Q. Why is there a lot of your own writing, music, film, and art in The Lunar Codex?
A. That's how this all started, with sending my own creative work to the Moon. It just grew from there.
Q. Do artists pay to be included in the Lunar Codex?
A. No, not at all. Artists, authors, musicians, filmmakers, and the copyright owners of the catalogues, collections and anthologies included are only asked permission for inclusion. I bear the cost of everything. That includes background research, curation and site maintenance, digital or analog archival materials, conversion of works into archival format, documentation, back-up, and payload space on the lunar landers including launch costs.
This is a key difference from other current lunar projects, scientific or cultural. It is liberating: since the Lunar Codex does not receive payment, we're free to select works that fit our vision of the project.
Q. Who owns the Lunar Codex?
A. The Lunar Codex is a project of Incandence - a privately-owned company covering interests in arts, technology, and business. Incandence owns the physical time capsules, specific archival technology, related trademarks, and this website.
Individual works in the Codex have been archived with permission from their respective creators, publishers, or owners, whether individually or as represented in a collection - such as an anthology, or exhibit or collector's catalogue. Copyright of individual works in the Codex remain with their respective creators, publishers, or owners.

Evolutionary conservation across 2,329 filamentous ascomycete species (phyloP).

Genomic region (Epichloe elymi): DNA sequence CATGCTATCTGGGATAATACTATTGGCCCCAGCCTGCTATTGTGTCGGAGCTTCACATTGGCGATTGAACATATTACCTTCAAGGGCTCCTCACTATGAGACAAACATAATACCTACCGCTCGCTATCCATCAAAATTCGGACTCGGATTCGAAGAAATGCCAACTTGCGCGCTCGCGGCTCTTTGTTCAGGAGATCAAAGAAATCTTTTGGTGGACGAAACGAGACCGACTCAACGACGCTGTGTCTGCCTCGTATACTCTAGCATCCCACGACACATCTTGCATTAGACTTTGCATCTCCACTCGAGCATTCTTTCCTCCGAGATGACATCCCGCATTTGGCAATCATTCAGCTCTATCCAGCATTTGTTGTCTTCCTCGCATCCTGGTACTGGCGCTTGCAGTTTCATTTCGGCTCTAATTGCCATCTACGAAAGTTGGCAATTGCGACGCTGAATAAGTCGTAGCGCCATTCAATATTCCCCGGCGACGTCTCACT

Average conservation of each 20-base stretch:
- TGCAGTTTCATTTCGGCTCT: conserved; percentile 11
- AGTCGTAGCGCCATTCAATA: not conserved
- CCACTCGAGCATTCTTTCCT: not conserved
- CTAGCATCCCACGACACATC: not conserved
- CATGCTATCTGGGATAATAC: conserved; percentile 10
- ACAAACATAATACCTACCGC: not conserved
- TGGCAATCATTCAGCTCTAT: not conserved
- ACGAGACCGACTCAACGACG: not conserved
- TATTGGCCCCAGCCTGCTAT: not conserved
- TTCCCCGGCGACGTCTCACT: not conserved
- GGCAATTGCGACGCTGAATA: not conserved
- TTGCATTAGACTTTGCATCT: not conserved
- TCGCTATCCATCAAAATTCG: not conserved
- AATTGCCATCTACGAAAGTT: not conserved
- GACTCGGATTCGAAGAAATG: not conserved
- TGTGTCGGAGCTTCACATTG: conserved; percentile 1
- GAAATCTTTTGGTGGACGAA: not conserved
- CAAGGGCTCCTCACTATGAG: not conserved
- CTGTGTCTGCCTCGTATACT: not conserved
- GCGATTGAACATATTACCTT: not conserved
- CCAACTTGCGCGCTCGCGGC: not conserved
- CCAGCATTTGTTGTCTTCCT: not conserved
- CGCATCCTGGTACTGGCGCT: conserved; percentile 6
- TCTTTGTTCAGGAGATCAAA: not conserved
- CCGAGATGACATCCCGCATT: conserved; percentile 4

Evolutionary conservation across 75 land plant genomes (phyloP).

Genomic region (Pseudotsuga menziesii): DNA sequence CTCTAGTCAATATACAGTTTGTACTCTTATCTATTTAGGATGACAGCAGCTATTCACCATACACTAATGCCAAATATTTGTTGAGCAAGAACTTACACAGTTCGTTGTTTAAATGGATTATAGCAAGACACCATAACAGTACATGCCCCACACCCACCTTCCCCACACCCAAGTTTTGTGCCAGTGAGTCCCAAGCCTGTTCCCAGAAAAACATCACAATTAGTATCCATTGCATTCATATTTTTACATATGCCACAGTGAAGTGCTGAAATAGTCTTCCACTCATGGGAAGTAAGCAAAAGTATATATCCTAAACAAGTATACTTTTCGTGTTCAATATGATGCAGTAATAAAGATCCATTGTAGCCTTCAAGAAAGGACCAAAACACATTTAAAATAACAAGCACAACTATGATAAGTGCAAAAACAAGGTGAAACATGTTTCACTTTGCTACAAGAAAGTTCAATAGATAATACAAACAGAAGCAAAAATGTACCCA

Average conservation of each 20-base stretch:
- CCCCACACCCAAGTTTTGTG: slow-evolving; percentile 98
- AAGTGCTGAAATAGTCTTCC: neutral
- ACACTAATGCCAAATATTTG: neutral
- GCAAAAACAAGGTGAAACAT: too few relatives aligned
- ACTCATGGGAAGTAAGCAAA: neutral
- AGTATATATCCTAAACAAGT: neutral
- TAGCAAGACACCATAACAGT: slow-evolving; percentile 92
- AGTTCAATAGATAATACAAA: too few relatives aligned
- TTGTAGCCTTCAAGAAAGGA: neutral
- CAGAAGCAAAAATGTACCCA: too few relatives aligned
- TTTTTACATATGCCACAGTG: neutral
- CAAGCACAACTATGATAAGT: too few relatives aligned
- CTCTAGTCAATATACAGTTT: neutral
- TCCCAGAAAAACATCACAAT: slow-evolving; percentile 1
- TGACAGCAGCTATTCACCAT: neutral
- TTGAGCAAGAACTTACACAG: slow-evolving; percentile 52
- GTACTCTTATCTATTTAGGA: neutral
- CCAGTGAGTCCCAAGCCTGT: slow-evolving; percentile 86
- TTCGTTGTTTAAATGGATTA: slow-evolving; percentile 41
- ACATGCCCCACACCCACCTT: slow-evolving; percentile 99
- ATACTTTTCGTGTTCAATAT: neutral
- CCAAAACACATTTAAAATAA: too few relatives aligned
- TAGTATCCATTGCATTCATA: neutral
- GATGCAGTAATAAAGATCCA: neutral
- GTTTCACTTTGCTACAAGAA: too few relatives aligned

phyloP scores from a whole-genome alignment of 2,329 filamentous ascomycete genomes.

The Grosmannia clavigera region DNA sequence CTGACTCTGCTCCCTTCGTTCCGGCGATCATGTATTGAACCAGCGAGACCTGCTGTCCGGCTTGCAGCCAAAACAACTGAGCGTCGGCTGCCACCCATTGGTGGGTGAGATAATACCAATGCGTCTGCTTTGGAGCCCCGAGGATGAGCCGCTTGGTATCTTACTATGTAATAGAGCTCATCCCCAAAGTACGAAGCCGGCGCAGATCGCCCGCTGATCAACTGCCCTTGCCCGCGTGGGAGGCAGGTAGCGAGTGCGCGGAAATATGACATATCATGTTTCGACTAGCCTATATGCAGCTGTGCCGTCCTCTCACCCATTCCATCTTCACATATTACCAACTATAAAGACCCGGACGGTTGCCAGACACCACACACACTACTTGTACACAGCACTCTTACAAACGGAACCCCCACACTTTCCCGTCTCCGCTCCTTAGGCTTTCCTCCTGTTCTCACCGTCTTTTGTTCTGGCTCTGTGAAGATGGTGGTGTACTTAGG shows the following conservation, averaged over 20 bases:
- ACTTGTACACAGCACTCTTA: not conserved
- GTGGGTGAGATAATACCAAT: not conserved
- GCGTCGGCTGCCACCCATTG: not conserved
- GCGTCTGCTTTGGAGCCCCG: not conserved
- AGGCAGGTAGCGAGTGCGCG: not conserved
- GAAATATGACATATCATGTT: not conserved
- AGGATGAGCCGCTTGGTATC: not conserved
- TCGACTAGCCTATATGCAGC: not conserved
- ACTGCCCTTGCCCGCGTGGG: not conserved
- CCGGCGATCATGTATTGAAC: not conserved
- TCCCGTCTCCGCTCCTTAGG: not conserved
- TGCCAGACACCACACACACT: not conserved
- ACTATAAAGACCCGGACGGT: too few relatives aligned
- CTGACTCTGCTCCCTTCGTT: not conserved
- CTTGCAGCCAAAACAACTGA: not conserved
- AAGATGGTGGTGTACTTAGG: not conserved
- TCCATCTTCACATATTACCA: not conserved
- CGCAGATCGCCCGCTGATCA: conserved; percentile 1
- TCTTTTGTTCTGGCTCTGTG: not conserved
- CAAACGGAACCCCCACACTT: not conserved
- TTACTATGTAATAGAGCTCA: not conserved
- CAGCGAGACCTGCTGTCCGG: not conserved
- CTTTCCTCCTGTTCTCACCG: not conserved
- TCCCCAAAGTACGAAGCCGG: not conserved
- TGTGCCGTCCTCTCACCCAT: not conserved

Q. Does the Lunar Codex select NFTs for its archive?
No. We include digitally-created or augmented art, but non-fungible tokens (NFTs) are more akin to traceability certificates for artwork, rather than art. Our perspective is based on a decade of experience in distributed ledgers, including co-founding and serving on the boards of directors of companies using blockchain for provenance applications.
Q. Does the Lunar Codex sell NFTs?
No. Artists own their work, and the Lunar Codex does not and will not sell NFTs based on works it has no rights to.
Some of our partners, like Beautiful Bizarre Magazine, have reported unauthorized accounts using their name on sites like OpenSea, selling NFTs of art that have appeared in BBM's pages. This is theft. Individual artists own their work and may make NFTs - or prints or posters - based on them. But only the artists have that right.